“Therefore, when laughter-loving Aphrodite saw [Anchises], she loved him, and terribly desire seized her in her heart. She went to Cyprus, to Paphos, where her precinct is and fragrant altar, and passed into her sweet-smelling temple. There she went in and put to the glittering doors, and there the Graces bathed her with heavenly oil such as blooms upon the bodies of the eternal gods—oil divinely sweet, which she had by her, filled with fragrance.”
—Homeric hymn, tr. H.G. Evelyn-White
The goddess of love, beauty, and desire, Aphrodite was also mistress of the seductive arts, perfume primary among them. Accustomed as we are to the aromas of car exhaust and air-conditioned buildings, to us the ancient world would perhaps be most overpowering in terms of smell. Sweating men and animals and their waste filled a city’s streets, making it vital to set off sacred spaces as well as those of luxury by making them smell sweet. Fragrance was everywhere in the ancient world, from scented oils used to adorn the body to incense burnt in homes and temples.
A visitor at the Spicy Scents activity checks the scent of labdanum, a favorite base note for ancient perfumes.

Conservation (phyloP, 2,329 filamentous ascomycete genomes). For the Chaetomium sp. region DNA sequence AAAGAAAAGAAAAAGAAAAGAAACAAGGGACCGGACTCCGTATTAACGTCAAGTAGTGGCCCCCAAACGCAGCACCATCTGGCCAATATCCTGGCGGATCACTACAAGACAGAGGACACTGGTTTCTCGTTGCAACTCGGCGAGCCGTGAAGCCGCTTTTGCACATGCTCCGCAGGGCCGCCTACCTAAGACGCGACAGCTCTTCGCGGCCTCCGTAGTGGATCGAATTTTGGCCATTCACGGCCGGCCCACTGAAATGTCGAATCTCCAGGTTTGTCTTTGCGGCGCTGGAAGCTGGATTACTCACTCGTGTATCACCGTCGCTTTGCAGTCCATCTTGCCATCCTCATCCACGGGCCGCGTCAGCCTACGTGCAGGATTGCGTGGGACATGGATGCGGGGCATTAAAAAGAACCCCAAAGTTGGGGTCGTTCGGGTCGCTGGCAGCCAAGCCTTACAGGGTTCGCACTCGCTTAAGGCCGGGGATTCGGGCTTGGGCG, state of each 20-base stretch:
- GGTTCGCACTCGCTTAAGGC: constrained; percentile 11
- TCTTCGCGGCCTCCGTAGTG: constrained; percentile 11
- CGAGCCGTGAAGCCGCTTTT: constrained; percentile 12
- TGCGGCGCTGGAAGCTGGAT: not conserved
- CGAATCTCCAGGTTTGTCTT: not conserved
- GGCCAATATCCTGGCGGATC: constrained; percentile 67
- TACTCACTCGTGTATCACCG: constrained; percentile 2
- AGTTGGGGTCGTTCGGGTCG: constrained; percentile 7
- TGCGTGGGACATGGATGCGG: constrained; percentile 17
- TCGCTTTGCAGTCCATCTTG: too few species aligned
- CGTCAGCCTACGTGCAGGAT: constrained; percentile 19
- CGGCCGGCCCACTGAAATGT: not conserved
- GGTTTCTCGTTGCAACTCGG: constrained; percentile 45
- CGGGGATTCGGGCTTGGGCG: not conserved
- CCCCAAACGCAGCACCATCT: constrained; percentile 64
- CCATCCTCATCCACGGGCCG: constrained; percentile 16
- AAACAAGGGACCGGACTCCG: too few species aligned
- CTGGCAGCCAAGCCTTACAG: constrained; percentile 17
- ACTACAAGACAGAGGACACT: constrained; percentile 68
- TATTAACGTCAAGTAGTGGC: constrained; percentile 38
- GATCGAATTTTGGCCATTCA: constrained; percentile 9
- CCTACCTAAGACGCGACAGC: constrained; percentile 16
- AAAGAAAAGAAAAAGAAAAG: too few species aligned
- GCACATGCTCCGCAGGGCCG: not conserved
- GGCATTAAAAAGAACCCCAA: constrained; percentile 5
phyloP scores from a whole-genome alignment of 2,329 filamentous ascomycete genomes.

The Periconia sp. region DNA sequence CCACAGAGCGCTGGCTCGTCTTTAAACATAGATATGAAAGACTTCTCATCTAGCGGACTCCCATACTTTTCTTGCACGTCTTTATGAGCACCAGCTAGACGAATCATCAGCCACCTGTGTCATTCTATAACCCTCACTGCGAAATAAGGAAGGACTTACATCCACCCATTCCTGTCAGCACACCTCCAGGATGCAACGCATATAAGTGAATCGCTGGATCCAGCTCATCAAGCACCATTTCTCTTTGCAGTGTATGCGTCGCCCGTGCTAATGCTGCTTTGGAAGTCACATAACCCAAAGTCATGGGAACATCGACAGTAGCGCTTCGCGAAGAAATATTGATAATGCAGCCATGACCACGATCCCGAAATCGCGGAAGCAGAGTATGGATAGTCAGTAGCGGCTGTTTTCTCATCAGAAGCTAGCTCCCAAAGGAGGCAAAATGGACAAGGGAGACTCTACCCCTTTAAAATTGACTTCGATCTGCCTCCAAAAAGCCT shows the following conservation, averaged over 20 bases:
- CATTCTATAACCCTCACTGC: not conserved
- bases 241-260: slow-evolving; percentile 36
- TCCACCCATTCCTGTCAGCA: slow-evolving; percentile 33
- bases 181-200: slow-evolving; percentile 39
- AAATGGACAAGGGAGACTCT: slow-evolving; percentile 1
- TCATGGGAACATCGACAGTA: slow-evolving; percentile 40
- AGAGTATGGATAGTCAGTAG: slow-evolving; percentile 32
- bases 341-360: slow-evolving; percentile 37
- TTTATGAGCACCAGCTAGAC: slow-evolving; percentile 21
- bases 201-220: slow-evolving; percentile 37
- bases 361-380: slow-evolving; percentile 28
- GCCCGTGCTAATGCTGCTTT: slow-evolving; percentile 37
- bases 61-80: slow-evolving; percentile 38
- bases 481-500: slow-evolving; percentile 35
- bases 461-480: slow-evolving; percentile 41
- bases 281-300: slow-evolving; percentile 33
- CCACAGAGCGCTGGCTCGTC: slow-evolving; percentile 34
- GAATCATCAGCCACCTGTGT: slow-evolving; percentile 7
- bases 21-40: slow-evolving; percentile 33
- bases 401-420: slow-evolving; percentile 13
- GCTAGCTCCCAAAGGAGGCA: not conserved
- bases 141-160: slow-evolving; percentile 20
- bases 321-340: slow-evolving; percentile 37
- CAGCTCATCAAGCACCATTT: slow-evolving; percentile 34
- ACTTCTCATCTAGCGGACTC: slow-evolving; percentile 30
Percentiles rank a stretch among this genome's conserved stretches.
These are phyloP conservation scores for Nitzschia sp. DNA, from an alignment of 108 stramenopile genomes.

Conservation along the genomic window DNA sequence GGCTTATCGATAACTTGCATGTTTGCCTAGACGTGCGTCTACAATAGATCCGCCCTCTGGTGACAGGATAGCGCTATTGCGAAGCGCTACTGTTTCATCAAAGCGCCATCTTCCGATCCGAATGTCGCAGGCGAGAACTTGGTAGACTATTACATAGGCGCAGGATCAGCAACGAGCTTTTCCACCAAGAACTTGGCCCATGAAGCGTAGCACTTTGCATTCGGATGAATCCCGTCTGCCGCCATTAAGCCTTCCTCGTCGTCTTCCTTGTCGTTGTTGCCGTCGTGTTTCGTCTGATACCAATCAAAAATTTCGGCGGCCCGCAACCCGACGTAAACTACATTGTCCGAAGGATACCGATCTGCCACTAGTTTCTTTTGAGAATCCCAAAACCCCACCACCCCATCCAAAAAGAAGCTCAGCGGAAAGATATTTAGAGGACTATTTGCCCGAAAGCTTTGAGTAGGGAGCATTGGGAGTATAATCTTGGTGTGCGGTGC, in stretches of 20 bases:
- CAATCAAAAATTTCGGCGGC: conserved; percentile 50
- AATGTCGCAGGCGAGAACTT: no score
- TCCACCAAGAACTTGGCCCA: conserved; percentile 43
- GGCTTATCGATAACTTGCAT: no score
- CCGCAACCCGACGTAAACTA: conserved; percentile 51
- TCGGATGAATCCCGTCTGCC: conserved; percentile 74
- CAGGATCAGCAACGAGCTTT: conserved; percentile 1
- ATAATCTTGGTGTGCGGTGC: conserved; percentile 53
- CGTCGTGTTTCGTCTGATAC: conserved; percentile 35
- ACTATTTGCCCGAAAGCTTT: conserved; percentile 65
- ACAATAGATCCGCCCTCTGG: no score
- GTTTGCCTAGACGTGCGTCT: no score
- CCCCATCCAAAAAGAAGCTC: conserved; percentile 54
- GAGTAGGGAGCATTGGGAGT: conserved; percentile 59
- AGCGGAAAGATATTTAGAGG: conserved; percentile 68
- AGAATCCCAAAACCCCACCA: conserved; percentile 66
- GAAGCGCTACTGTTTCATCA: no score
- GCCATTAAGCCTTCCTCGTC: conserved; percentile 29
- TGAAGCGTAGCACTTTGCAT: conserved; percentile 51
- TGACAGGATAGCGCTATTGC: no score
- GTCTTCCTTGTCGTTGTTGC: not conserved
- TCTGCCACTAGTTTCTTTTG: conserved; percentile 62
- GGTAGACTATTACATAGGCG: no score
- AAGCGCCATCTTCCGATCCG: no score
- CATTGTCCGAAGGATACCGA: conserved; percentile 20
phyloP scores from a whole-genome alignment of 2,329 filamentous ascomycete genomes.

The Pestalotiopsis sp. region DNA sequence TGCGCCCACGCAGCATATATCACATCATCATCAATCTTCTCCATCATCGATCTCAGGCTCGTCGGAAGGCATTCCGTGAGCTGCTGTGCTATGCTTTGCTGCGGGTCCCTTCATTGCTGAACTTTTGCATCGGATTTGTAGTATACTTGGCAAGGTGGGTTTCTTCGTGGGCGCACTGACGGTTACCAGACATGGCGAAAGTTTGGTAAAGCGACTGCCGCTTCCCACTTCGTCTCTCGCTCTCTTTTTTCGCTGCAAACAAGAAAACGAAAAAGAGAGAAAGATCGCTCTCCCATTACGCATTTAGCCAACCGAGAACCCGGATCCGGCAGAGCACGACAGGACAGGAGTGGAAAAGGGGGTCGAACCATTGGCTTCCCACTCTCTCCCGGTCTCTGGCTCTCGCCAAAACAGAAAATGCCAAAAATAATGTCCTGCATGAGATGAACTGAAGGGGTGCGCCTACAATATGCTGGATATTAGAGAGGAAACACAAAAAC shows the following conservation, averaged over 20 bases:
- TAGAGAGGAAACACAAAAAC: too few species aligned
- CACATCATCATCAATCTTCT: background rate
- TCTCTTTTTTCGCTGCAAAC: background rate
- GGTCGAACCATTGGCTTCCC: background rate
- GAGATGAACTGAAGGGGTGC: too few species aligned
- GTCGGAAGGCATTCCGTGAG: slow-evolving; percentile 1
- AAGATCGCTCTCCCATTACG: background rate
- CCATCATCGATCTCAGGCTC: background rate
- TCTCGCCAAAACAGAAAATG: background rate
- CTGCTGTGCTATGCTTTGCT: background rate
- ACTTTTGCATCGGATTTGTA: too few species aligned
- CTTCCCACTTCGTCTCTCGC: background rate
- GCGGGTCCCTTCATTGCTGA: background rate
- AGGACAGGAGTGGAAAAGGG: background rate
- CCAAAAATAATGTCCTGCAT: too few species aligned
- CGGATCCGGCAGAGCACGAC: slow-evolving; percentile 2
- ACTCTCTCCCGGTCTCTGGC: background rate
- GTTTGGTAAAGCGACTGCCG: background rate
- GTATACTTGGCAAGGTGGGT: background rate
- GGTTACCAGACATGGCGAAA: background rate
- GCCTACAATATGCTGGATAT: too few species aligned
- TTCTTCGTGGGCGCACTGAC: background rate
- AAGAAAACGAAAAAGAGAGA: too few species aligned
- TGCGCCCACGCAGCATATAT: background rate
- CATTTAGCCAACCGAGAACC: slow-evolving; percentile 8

Perfumes had many uses and meanings: they could be holy, used in the worship of the gods or the burial of the dead; they could be a symbol of status and superiority, used by athletes, aristocrats, politicians, and royalty; they could be medicinal, used to relieve ailments of the lungs or skin. In ancient Egypt, Greece, and across the Roman Empire, perfume was part of ritual, beauty, and commerce—much as it is today.
I wanted to mimic as closely as possible the way perfumes would have been made in the ancient world, so I had to find out how that worked. Written sources describing ancient perfuming making are vague at best, though some writers such as Theophrastus (Greek, c. 270–285 B.C.) in his book On Odors and Pliny the Elder (Roman, A.D. 23–79) in his Natural History include lists of ingredients for perfumes, as well as some discussion of techniques and tools.